Q – We have found that parents dropping at the gate has a benefit in allowing the children to settle in. Are there any other suggestions for helping children with curious attachment issues?  
David Daley: Children who struggle with attachment are always going to be reluctant to separate from caregivers, so earlier separation at the school gate rather than at the classroom door may in fact provide them with more time to adjust before the start of the school day. Higher levels of reassurance and distraction and access to a trusted keyworker, with whom they have established a trusted relationship will help to mitigate the distress of separation. 

Q – Do you think that some of the ‘school ready’ expectations are developmentally appropriate?  
David Daley: I agree that play is often overlooked in favour of more traditional learning methods such as instruction. However, play is fundamentally important as a method of fostering inquiry-based learning and developing independent levels of intuition.

Q Post-COVID, do you think that more SEND has been identified or do you think this is failed executive function development?  
David Daley: It is difficult to answer this question conclusively. I do think that the results of lockdown will exacerbate some of the symptoms of disorders such as ADHD, which might make it look like an increase in SEND in schools. For example, less interaction with adults will no doubt have an impact on children’s concentration span. This is because we rely on adults to help naturally extend our children’s concentration span by using language and expansion (linking what is happening to previous experiences). Likewise, less interaction with peers will have an impact on the development of inhibitory control. This will result in more children appearing to be at risk of ADHD than we would usually expect.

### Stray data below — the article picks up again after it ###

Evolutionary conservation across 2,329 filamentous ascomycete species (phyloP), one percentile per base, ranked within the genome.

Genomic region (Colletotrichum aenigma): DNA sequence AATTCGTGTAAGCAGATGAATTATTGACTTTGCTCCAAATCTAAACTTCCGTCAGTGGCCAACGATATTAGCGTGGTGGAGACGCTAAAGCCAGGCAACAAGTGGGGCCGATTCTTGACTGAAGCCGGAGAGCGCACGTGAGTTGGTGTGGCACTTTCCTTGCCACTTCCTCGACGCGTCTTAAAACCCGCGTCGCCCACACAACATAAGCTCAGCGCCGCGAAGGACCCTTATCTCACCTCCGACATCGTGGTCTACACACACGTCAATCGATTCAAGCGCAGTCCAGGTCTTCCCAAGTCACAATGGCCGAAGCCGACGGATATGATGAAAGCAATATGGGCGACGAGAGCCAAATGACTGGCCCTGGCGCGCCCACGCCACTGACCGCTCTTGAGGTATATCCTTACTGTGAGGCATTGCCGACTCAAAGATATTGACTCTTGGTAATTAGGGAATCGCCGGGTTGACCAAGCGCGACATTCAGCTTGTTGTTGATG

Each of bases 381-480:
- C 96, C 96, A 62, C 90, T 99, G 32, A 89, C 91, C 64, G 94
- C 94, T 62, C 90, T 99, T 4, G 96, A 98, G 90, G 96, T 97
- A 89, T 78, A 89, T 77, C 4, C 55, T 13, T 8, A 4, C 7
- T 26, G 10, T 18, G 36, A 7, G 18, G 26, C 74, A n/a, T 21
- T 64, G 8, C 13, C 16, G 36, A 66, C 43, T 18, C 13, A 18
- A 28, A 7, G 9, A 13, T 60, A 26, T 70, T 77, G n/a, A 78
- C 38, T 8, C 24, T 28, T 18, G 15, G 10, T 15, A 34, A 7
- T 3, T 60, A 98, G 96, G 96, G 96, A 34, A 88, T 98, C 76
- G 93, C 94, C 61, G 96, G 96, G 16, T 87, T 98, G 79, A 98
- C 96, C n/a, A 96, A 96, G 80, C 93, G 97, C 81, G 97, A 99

Following on from above, has there been a rise in toddlers being referred for Autism Assessment? Has the pandemic impacted this? 
David Daley: It is too early to say whether the pandemic has impacted the underlying prevalence and presentation of Autism. Furthermore, waiting times for assessments that were already long pre-pandemic has grown much longer post-pandemic. What is known is that the pandemic did exacerbate mental health problems such as anxiety in children with or at risk of Autism. 

Q – Nationally we are seeing a vocabulary gap. Has this heightened since lockdown? 
David Daley: There is very little research evidence to support a greater vocabulary gap post-pandemic. However, intuitively it would make sense that less contact with adults overall, and greater anxiety and stress among parents would negatively impact the patient discussions and teachable moments that underpin children’s acquisition of early vocabulary. Alternatively, it could be argued that the presence of parents and older siblings at home all day during lockdown may have enhanced vocabulary acquisition, but I would suspect not! 

Q – What are your thoughts on using more of the Scandinavian model where children do not reach formal learning to age 7? 
Michael Ungar: Ah, love it!!!! But I’m afraid our educational system is simply not ready for such a radical change. There is also a lot to the Scandinavian system regarding parenting, and community so the change would have to occur not just with schools but also include modifications of other institutions too. 

To catch up on the full Little Lockdowners webinar click here or tap the video below to hear our global panel of experts share their insights and solutions to support the development of young minds post-pandemic.

We also have a #TTSTALKING highlight on our Instagram (@tts_earlyyears) that has more information about our Little Lockdowners webinar and panellists.